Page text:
I was glad to read it, but not sure I believed it.
The World Economic Forum’s Global Gender Gap Report 2008 not only listed Trinidad & Tobago as the regional leader in both the Caribbean and Latin America in closing the gender gap, but placed #19 of countries around the world making that kind of progress. The new spot is up 27 places over our ranking in last year’s report.
Trinidad and Tobago makes a remarkable climb up the rankings to hold the highest position in the region and to become the only country from the region to hold a place among the global top 20… This is partly due to an improvement in the economic participation and opportunity sub-index, but can be mainly attributed to an increase in the number of women in parliament.
Ah. And I suppose any improvement in the rankings just means things aren’t as bad as they used to be. And countries where women had fewer opportunities actually have greater scope for improvement, and so can climb the ranks with greater impact. But even that argument breaks down in the context of the fact that the United Kingdom is ranked 13th and the United States 27th.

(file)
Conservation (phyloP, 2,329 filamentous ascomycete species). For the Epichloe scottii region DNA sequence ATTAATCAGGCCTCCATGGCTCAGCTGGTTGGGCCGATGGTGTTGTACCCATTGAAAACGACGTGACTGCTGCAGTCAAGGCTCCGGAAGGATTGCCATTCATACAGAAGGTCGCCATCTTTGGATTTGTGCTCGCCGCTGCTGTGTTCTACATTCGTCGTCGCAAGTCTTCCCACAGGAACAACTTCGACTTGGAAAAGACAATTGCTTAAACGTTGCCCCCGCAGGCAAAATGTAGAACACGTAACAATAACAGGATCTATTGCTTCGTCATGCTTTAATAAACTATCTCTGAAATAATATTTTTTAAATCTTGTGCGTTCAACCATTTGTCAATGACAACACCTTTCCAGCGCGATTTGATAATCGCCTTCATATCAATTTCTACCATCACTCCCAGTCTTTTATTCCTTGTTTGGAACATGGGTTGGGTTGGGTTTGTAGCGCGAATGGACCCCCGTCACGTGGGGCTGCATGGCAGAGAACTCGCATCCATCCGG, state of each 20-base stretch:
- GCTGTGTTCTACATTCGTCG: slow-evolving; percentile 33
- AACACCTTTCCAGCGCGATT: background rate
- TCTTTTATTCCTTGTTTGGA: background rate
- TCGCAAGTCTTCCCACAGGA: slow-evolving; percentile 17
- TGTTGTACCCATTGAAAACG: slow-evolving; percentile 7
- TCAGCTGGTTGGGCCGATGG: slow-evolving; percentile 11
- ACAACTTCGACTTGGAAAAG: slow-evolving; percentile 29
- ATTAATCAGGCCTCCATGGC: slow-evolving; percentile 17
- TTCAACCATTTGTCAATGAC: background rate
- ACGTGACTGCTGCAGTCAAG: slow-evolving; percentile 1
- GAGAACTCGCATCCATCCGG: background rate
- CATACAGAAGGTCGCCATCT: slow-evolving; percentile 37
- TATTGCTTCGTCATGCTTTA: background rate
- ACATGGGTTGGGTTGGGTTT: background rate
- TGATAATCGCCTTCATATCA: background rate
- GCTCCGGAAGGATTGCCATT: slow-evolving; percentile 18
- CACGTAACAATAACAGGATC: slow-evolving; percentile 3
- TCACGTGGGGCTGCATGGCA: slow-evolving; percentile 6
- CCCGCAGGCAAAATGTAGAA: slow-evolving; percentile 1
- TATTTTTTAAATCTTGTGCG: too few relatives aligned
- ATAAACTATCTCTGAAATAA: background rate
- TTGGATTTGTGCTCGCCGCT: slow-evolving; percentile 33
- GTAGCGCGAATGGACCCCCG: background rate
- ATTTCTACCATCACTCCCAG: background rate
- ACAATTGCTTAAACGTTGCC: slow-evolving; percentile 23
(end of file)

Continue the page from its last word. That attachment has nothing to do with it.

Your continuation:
No, really? We’re ranked higher in narrowing the gender gap than the United States?
On the other hand, the Caribbean has always had a schizophrenic kind of culture: there is a distinct patriarchy at play, and misogyny is hardly veiled. Yet at the same time, many “black” societies, owing to the impact of slavery on the emerging society, have strong matriarchal underpinnings. And exam results indicate that at school, girls are significantly outperforming the boys.
Nevertheless, there was a subsequent report in the local newspapers that indicated that men, on average, still make twice the amount as women do for the same job in T&T. Though it seems pay alone is not what the report is measuring.
“The Index assesses countries on how well they are dividing their resources and opportunities among their male and female populations, regardless of the overall levels of these resources and opportunities. Thus, the Index does not penalise those countries that have low levels of education overall, for example, but rather those where the distribution of education is uneven between women and men,” said Mr Hausmann, Director of the Centre for International Development at Harvard University.
Laura Tyson, Professor of Business Administration and Economics at the University of California, Berkeley, explained: “Our work shows a strong correlation between competitiveness and the gender gap scores…the possible theoretical underpinnings of this link are clear: countries that do not fully capitalise effectively on one-half of their human resources run the risk of undermining their competitive potential. We hope to highlight the economic incentive behind empowering women, in addition to promoting equality as a basic human right.”